Tuesday, February 28, 2006


When we arrived in Basel, it was cold and foggy, so instead of walking around the city, we headed straight to the Art Museum. We had exactly an hour before it closed to peruse the 20th century collection as well as breeze through the medieval collection. So, it was a quick visit, but a lot of interesting art. For dinner, we stumbled upon an interesting place. It was definitely old fashioned. I felt like I walked into the 1950’s upon entering the place. Aside from some interesting hair dye-jobs and hair dos, I think we were the youngest people in there. The other young couple next to us ordered Steak Tartare, something that is all too rare on menus in the US anymore. To prepare this, the chef came out with two plates, each with a patty of ground beef and a raw egg yolk atop. He also brought his various tubes of condiments, something that made the “prepared in front of you” experience a little less fancy, for he would take the tubes of various mustards etc and just “squirt” them into a bowl, as you would a tube of toothpaste…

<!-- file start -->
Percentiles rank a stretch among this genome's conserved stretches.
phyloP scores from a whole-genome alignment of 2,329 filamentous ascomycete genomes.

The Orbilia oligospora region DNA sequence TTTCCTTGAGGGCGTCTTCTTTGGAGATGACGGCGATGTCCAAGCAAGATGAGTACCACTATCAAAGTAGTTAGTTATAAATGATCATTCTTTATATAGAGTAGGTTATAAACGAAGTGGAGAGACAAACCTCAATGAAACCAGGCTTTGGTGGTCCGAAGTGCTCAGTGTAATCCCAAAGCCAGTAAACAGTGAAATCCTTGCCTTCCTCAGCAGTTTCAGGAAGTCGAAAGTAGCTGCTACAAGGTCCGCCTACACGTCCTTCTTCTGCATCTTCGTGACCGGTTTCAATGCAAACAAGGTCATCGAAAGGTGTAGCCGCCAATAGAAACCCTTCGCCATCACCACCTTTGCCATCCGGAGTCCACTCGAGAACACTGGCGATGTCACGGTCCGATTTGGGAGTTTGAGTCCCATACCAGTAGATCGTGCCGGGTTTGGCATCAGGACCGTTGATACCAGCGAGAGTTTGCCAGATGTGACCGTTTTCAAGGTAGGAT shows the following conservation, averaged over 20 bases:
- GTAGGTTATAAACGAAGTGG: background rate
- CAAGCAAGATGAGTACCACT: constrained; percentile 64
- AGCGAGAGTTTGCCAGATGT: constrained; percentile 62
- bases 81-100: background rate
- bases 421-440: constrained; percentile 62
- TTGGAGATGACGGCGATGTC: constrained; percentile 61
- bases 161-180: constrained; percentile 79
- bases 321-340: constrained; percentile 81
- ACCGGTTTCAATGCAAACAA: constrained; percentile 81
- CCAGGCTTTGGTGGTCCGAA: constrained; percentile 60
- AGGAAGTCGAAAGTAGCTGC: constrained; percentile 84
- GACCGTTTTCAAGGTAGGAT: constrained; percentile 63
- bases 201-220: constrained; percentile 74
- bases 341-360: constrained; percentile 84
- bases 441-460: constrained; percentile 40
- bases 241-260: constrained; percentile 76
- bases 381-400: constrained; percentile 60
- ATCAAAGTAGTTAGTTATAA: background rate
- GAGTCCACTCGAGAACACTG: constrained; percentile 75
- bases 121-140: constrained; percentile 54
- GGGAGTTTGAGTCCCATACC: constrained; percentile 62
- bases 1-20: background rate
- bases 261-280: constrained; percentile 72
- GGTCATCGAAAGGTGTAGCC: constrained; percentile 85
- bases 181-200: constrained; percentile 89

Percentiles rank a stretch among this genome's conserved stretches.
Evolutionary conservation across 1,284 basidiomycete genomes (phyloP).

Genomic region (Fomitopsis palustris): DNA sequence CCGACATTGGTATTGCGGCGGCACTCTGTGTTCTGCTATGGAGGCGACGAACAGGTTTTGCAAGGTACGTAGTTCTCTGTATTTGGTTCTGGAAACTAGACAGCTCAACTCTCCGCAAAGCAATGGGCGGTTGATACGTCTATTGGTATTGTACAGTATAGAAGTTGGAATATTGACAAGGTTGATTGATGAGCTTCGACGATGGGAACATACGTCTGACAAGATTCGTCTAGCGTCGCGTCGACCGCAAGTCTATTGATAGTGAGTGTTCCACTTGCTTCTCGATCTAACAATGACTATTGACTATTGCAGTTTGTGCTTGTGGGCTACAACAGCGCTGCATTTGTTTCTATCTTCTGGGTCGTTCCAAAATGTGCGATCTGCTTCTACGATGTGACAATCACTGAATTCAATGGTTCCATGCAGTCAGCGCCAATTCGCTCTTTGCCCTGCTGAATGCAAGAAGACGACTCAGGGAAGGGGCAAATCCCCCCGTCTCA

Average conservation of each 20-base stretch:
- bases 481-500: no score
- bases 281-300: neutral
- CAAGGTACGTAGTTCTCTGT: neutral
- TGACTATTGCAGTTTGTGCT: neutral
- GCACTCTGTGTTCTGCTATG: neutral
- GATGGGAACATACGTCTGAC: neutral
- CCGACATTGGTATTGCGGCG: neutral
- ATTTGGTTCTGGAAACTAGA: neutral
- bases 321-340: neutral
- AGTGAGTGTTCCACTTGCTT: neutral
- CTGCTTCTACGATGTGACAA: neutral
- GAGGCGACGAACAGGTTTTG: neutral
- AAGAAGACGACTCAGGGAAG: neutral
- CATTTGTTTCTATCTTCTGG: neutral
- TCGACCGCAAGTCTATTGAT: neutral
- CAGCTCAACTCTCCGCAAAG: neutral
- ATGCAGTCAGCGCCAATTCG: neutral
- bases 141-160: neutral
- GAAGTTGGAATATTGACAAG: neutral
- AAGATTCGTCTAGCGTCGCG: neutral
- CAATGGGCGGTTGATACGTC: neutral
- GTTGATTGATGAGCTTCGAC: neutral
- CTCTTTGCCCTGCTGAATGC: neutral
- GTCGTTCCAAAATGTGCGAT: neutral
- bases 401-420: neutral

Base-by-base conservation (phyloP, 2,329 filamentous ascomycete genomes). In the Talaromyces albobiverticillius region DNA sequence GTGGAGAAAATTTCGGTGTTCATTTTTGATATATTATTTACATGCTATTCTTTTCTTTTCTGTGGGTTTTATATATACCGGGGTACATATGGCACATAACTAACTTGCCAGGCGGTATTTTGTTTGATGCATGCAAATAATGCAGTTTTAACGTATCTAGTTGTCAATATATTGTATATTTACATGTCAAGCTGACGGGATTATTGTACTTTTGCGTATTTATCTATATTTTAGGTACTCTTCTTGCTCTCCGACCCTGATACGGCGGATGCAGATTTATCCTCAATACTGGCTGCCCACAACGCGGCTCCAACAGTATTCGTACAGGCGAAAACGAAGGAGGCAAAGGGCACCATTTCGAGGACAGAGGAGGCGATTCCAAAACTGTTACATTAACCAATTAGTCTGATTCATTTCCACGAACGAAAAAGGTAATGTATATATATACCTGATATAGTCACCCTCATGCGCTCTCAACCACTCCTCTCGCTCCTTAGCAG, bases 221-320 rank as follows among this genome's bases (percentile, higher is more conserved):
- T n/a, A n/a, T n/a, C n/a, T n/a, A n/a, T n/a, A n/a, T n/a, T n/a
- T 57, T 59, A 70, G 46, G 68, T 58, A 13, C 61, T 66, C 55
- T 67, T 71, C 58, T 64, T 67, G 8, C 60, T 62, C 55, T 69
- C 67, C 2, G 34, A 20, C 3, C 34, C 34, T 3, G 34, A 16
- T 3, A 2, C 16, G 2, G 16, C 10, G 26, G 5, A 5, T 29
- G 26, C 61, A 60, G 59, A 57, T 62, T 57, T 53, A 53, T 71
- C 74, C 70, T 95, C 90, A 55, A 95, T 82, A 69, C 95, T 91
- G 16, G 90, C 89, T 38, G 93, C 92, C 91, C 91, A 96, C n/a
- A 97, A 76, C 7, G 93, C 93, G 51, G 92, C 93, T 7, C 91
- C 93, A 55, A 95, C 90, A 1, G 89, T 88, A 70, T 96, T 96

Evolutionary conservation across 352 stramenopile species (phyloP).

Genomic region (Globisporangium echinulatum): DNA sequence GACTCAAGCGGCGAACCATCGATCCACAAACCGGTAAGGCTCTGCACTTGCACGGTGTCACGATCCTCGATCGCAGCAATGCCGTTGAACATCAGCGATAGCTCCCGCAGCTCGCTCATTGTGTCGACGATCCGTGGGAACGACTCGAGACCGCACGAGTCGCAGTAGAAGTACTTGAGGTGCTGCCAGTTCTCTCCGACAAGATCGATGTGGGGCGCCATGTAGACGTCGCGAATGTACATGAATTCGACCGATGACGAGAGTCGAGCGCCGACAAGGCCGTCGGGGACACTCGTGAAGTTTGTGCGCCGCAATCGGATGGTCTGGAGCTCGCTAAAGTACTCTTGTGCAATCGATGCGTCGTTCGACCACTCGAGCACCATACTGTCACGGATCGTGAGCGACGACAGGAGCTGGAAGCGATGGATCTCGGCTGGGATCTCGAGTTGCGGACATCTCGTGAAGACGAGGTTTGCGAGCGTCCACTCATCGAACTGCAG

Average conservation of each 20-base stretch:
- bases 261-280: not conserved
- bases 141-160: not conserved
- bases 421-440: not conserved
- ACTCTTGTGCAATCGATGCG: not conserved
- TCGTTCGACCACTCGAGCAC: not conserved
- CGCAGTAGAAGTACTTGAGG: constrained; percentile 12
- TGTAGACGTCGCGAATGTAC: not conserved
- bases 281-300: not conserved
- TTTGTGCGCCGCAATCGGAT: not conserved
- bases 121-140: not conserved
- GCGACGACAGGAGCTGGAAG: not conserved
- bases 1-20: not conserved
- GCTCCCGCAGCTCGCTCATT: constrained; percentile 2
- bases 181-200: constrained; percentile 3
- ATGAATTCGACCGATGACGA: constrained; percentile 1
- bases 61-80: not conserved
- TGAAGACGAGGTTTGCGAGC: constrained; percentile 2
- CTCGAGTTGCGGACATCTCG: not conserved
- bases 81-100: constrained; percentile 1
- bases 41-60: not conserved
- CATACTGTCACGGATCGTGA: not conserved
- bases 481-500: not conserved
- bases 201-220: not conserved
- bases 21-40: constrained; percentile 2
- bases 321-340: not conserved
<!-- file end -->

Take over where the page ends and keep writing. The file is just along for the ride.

The next day, while T was busy with a tour of Novartis, a large pharmaceutical company, I walked the city. It was another glorious sunny day, which definitely made the 4-5 hours that I walked very pleasant. Walking through Basel was a little like walking through Zurich, with the cobblestoned alleys and cute side streets with shops, confisseries, watch stores, antiques..you name it. The thing that I loved about Basel that I have yet to have found in any other city that we have visited, is the presence of SIGNS!! There were signs everywhere with arrows to point you in the direction of the museums, sights, the SBB train station…it was great. I barely had to use my map. They even had special self guided walking tours, where you followed the picture of some historic character, with the arrows pointing in the direction of the tour. I had grand plans to see a couple more museums, including the Paper Mill Museum and also the Jean Tinguely Museum , but both were closed! Instead, I was able to see some historic city gates and walls, some churches, parks and the many stores that had started hyping the annual Basler Fasnacht , a huge festival and celebration that takes place for three days following Mardi Gras. Basel was a neat city yet its people seem a little reserved. This could be in part to the little cloud of controversy that hangs over, regarding a few specific banks in the city and their role in laundering money that the Nazi's stole from the Jews and other persecuted groups.
For more stories on Switzerlands "Not-So-Neutral" role in World War II Click Here

Fun fact: Did you know that Basel lies at the point in Switzerland where Germany, France and Switzerland all meet?

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